Noise criterion (NC), defines the limits that the octave band spectrum of noise source must not exceed, should range from 25-30 in U.S. Court facilities. For sound level maintenance, the courtroom needs to be served by constant volume air supply. The system must also support variable outside air requirements and variable cooling loads. Air ducts serving the trial jury and grand jury suites must be lined with 2 inches (50 mm) of acoustical absorption material for a length of at least 12 feet (3700 mm) from the diffuser or return air intake.
Mechanical System Diffusers, Vents
Mechanical system diffusers and grills in public and staff areas will need to be secure from tampering, particularly in areas which provide some degree of seclusion and privacy (restrooms, attorney-client visitation rooms, etc.) Maximum-security detention-type grilles, secured with tamper proof fasteners, shall be provided at all areas accessible to prisoners. (Refer to USMS-RSSPSSM for more information.)
Changes in Building Envelope to Meet Energy Guidelines
Due to the energy load requirements of court facilities, designers should use the alternative design processes of ASHRAE 90.1R to meet Federal energy guidelines for overall building energy usage. Increases in building envelope energy resistance should be used to compensate for higher than average load requirements resulting from court functions. Total building energy usage should be established according to calculations using mandatory design standards contained in Chapter 5. To demonstrate the same total energy usage, a new calculation will be done incorporating factors for energy reduction strategies to offset increased lighting, cooling and heating energy loads.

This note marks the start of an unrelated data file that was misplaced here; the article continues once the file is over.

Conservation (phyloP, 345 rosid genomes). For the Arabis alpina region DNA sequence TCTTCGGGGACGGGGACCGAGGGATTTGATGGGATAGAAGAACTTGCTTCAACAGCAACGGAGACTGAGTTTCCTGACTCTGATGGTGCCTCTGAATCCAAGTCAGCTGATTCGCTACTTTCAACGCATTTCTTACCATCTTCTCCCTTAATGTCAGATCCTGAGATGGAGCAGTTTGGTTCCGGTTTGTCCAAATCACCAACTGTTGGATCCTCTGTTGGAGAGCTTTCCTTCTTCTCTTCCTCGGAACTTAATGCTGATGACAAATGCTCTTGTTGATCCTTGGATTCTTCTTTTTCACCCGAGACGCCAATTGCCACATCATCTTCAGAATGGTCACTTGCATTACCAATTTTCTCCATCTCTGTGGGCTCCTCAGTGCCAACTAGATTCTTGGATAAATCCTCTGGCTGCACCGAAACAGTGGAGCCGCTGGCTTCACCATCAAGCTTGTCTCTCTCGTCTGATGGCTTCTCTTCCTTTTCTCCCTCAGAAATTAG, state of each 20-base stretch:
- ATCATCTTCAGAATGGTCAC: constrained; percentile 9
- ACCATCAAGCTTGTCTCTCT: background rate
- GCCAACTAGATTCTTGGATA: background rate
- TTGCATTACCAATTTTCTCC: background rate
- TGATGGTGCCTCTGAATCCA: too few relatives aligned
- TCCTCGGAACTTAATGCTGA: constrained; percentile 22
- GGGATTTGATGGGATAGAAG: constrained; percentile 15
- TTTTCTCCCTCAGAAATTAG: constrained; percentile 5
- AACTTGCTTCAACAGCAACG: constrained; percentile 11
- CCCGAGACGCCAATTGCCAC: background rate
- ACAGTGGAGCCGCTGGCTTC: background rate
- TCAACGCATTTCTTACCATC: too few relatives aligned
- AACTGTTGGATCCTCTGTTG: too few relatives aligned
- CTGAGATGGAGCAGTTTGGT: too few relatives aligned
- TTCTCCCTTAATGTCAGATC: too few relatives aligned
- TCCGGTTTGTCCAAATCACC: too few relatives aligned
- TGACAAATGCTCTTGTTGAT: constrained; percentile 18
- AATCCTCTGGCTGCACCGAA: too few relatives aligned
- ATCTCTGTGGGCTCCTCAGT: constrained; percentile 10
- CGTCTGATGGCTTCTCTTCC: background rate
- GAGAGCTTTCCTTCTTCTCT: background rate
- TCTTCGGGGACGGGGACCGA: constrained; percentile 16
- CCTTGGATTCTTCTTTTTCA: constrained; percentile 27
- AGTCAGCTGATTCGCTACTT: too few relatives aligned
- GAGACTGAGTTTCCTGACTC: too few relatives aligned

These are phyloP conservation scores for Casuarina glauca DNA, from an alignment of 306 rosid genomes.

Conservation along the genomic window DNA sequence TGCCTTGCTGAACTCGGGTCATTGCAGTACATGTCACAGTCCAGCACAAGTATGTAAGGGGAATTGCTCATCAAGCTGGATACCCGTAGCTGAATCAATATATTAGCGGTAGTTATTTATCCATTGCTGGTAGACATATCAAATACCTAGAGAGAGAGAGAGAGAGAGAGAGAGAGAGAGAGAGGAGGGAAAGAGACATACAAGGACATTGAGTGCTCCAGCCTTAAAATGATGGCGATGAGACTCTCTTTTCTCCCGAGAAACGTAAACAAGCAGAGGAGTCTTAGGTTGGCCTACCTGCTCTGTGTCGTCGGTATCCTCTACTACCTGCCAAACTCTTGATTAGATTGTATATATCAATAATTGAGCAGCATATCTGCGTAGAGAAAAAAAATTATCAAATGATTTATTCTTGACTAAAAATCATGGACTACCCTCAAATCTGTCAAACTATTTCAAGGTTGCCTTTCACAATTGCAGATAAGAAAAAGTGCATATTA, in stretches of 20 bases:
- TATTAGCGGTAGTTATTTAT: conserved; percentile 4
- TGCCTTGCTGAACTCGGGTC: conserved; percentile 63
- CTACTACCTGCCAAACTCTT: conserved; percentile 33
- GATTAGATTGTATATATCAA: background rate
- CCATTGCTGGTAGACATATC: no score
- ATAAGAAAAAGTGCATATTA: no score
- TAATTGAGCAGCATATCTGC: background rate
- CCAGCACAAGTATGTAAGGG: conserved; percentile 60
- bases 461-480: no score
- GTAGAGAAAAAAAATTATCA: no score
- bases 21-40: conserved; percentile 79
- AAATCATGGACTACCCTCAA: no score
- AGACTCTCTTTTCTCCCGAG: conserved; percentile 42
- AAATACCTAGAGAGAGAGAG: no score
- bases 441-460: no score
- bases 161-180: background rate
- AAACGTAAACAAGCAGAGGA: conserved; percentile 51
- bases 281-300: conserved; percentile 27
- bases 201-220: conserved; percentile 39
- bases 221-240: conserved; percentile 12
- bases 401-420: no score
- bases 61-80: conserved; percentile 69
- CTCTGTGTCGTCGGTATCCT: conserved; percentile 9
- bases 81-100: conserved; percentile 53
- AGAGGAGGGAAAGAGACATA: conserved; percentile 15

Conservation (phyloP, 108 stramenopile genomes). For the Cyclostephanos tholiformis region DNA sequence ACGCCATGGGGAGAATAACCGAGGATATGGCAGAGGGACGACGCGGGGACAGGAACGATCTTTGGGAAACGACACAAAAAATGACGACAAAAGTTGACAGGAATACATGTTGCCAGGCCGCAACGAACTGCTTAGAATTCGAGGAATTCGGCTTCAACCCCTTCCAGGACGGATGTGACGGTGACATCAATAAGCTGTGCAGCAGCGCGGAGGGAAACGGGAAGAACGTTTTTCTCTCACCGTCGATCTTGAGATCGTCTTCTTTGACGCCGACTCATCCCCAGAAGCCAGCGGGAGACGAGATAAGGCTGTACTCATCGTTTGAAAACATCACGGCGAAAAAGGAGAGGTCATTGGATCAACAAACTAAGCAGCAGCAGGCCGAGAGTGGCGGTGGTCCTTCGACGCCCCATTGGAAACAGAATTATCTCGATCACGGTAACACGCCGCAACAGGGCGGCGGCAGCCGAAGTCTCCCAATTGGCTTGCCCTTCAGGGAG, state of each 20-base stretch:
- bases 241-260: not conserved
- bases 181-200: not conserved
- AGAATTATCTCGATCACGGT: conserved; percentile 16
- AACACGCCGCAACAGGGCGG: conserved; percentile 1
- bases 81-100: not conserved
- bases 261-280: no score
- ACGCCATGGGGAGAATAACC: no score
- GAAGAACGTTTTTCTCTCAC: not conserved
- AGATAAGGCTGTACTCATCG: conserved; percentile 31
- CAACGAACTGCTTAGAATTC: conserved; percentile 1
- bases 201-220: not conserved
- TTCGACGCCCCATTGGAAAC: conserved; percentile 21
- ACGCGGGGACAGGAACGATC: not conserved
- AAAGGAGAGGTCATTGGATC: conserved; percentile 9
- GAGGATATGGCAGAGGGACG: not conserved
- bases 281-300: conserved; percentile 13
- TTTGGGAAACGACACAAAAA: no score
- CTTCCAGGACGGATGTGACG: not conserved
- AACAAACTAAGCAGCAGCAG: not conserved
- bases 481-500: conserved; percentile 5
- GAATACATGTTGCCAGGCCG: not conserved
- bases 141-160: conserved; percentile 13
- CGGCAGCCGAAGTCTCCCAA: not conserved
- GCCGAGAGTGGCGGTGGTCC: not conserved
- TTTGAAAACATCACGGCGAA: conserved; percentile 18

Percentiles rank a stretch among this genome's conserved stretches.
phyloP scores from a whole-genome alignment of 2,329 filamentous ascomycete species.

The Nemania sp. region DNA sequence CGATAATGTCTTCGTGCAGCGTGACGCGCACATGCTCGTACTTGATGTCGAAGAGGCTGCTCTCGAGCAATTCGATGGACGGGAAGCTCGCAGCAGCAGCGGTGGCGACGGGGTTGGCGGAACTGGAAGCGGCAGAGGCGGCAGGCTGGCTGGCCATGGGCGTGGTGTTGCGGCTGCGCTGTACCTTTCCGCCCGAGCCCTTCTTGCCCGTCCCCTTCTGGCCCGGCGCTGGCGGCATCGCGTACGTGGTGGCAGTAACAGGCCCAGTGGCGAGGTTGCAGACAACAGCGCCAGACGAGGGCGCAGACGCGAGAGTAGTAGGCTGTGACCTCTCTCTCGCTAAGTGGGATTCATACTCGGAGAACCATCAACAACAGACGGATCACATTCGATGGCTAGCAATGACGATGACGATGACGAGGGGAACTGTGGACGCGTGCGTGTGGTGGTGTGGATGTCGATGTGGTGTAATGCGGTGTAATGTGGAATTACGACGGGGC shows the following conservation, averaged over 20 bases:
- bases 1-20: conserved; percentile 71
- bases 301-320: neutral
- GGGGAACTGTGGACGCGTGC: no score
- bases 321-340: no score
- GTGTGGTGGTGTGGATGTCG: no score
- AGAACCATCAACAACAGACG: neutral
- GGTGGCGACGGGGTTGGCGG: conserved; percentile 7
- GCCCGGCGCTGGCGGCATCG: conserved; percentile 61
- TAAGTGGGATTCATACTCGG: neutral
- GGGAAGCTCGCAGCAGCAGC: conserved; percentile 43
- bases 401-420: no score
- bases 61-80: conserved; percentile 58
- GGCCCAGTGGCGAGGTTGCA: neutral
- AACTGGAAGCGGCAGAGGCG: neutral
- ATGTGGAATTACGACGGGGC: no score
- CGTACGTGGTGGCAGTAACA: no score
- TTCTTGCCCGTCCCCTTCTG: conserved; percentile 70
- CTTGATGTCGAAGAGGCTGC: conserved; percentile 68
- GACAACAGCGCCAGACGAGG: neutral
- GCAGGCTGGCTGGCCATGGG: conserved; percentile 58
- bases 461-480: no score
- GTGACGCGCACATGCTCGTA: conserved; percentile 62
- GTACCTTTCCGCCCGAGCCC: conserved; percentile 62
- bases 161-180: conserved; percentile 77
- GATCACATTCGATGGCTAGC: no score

Information Technology System Loads
Information technology systems are not the largest source of heat within the office spaces but may be the largest sources in particular areas. Information technology systems will be the most uncertain source of heat flows during design phases, therefore the HVAC system should be planned with capacity and control to accommodate the need for constant temperature and humidity environments 24 hours a day, where systems hardware could be placed.
The design of the HVAC systems must take into consideration provisions for separate units for critical areas such as computer rooms, USMS control room, elevator machine rooms, etc., which generate additional heat loads. (The HVAC design for these areas should have redundancy and also be connected to the emergency power system.)